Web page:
Home' Independence : Independence Vol 31 No 2 Nov 2006 Contents Independence Volume 31 No. 2 47
Brian Dive is an international
consultant who has worked in
many private and public sector
industries, in seventy countries.
He has developed an approach
to identifying key levels of
accountabilities in organisations
and aligned the relevant
behaviours to these. It is known as
the Decision Making Accountability
(DMA) Solution Set, consisting of a
set of principles that can be flexibly
applied to different organisations.
A number of countries are finding it is
increasingly difficult to identify good
principals/heads to lead secondary schools.
This is certainly the case for independent
and religious schools. Australia,
unfortunately, is no exception to this trend.
Unlike private-sector organisations,
educational bodies are not noted for
identifying leaders with potential and
then preparing them for leadership roles,
such as head of the school. Part of the
trouble may be that many teachers are
not inclined to pursue such roles, at
least at first. Teaching being a different
kind of activity from managing, those
attracted to the former may be rather less
interested in the latter (and perhaps some
teachers prefer assessing their pupils to
being assessed themselves!). Moreover,
those best placed to assess the potential
of teachers to take up leadership roles
-- their immediate superiors -- may have
little incentive to do so.
The problem was neatly summed up
by one head in Australia who said
recently: "There is no incentive for me
to develop my best teachers to become
my successor. Firstly, where am I going,
as I am already leading one of the best
schools in the country, and secondly, why
should I create more problems for myself
encouraging my best staff support to
Given these factors, altruism remains the
only motivation -- not really a sufficient
basis for sound leadership development.
This, in essence, is the problem.
Professions are not noted for fostering the
personal development of their members
in a very deliberate or structured way.
After completing their training and entry
requirements, professionals develop new
skills -- outside the area of the core skills
required for their profession -- on, more
often than not, their own initiative. The
teaching profession is no exception.
Unlike other professions, however, it is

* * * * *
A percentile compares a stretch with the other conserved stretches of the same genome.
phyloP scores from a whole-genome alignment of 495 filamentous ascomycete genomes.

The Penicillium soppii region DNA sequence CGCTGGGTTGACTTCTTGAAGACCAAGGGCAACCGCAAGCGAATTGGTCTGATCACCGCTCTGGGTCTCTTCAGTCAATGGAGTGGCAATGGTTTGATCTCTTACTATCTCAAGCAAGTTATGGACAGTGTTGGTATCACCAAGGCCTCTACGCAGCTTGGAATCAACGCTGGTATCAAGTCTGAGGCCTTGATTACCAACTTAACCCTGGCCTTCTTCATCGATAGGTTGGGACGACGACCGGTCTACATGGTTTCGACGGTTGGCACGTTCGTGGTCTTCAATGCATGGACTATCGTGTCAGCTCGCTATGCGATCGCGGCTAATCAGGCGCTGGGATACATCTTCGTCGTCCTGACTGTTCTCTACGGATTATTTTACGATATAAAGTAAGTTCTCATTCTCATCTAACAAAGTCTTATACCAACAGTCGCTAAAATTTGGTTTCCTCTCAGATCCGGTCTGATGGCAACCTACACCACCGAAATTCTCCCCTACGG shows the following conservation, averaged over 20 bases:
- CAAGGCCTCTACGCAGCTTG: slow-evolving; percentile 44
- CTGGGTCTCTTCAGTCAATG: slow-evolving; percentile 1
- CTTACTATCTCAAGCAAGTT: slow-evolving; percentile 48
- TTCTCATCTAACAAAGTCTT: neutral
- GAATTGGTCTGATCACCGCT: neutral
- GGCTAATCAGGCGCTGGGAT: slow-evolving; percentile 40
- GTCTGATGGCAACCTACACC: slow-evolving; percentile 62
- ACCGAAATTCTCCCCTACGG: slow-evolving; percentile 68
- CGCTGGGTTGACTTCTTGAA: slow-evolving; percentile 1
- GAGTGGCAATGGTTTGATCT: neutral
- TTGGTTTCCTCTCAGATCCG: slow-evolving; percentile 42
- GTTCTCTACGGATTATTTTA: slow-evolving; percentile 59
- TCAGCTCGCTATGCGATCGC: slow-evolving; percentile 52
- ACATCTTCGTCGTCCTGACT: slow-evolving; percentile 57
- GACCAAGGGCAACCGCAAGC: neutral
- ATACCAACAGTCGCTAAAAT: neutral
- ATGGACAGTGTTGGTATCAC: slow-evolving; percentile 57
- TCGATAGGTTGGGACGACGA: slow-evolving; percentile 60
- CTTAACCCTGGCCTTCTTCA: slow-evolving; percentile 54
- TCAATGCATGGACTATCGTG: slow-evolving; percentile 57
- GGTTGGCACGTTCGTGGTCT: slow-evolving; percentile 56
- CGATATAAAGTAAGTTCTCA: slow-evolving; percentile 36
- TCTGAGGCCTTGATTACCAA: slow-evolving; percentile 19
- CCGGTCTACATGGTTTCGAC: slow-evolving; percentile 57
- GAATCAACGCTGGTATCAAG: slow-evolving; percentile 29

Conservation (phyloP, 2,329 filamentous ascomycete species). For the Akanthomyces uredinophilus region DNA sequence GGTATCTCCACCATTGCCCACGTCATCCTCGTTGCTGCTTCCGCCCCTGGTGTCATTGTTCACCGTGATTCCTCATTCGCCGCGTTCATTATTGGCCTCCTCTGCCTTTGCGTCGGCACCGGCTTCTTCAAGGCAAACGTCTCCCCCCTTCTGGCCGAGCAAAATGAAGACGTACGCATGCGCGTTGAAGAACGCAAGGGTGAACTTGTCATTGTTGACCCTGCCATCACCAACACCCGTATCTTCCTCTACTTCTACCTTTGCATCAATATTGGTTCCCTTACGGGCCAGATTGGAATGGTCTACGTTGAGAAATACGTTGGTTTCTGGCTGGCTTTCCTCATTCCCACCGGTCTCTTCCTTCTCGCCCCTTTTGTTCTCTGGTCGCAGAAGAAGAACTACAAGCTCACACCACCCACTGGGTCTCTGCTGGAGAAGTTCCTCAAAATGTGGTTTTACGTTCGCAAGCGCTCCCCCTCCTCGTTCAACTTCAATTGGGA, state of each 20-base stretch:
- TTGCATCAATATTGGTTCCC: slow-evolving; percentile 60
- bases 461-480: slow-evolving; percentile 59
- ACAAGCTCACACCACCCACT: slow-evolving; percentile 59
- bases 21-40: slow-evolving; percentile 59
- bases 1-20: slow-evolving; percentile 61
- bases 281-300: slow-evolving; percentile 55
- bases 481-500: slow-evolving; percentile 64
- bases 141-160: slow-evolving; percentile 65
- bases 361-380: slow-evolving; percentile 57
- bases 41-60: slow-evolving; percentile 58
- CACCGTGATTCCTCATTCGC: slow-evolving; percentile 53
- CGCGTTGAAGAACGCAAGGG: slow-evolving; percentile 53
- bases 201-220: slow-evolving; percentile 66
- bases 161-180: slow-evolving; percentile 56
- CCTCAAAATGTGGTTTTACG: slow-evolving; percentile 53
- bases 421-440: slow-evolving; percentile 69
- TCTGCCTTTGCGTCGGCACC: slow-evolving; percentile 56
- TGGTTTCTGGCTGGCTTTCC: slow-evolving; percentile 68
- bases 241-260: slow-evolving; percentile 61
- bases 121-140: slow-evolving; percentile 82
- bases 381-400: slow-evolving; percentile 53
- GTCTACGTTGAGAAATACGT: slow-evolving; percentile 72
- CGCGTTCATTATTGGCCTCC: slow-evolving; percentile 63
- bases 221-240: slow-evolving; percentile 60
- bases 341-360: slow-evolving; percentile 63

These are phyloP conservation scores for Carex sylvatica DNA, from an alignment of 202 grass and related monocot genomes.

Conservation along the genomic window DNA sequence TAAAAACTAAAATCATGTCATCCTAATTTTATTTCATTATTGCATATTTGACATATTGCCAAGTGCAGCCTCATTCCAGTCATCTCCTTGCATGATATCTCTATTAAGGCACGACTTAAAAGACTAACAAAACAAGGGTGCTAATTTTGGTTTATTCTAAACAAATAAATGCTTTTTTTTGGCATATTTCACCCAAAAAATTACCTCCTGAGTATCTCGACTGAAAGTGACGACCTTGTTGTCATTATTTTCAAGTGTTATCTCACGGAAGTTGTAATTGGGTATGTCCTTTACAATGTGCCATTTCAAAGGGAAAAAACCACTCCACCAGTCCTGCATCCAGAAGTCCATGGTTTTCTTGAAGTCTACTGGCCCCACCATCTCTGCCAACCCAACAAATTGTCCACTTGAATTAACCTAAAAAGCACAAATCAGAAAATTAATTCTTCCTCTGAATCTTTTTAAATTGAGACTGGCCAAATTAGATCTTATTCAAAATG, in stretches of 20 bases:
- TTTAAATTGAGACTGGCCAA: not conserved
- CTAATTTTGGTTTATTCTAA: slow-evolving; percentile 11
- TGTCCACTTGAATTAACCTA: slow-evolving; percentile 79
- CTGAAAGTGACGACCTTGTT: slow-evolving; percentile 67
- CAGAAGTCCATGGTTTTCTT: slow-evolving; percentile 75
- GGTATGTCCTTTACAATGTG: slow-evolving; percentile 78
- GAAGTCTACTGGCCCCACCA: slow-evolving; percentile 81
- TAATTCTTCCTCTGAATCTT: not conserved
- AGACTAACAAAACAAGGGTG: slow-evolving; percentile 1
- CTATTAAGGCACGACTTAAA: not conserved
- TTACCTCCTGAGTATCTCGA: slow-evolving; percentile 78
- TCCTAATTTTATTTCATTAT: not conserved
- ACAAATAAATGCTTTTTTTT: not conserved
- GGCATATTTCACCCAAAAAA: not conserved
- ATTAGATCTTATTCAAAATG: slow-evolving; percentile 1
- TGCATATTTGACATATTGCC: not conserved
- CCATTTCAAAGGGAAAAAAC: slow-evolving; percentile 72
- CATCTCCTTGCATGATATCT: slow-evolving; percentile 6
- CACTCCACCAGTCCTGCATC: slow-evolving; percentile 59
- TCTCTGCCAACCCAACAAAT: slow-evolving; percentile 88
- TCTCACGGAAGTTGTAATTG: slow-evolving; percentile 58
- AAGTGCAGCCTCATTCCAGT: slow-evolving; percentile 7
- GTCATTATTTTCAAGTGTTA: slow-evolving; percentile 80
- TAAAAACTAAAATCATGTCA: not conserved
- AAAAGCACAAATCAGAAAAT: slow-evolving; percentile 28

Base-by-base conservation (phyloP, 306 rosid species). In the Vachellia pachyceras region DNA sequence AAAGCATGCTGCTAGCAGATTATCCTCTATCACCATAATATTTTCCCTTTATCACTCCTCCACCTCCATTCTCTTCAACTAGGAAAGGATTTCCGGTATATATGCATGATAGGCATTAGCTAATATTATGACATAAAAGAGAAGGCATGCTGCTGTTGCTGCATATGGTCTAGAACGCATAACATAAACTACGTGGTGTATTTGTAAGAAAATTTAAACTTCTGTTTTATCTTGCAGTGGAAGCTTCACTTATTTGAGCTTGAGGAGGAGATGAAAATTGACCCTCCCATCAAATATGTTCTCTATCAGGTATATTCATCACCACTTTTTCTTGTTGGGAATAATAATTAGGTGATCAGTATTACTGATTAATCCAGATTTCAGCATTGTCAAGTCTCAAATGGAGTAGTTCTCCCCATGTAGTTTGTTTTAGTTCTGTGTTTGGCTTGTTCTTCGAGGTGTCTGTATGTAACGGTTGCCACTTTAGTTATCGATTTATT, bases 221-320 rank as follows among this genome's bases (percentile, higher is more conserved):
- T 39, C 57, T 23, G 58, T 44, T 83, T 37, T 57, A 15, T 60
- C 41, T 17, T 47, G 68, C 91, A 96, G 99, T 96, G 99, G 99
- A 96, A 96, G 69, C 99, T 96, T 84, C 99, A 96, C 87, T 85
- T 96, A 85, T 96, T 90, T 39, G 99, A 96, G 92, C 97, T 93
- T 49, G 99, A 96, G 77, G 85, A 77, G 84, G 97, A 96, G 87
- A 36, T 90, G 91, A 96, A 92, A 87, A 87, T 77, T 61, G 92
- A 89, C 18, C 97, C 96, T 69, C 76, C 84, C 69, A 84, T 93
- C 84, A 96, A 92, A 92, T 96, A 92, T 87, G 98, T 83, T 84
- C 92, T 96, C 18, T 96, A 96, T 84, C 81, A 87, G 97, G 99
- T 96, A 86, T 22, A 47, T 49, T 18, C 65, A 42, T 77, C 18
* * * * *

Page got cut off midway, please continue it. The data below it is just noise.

not easily able to build competence via
the "sitting by Ned or Nelly" tutoring
and mentoring approach one sees in the
legal and medical professions.
In education circles there is often no
clear overall picture of how many
secondary school-principal vacancies
can be expected in the next one to five
years. There is little or no formal career
planning, and scant effort to build up a
supply of potential principals/heads for
future vacancies -- to build up "bench
strength". There are no valid and reliable
approaches to the identification of
potential. Furthermore, school boards,
who select these principals, are often not
well enough equipped or prepared to
select good-calibre candidates.
In short, there is no certainty about how
many vacancies exist or how many teachers
are available with the capability to fill these
roles. The process is little more than a
sophisticated lottery. Not surprisingly, there
is anecdotal evidence that the quality of
principals is becoming more variable; and
this may explain the higher-than-acceptable
rate of short-tenure principals or principals
not surviving the first crucial years.
What is needed?
To avoid a pending crisis, the governance
institutions of secondary schools need to
develop an approach that:
• Identifies the key differences and
accountabilities between the roles of
senior members of a school team and
that of the role of the principal
• Identifies the "competencies" or
behaviours that are appropriate to, and
needed in, candidates being considered
for the role of principal
Is there a Principal crisis in
Australian secondary schools?
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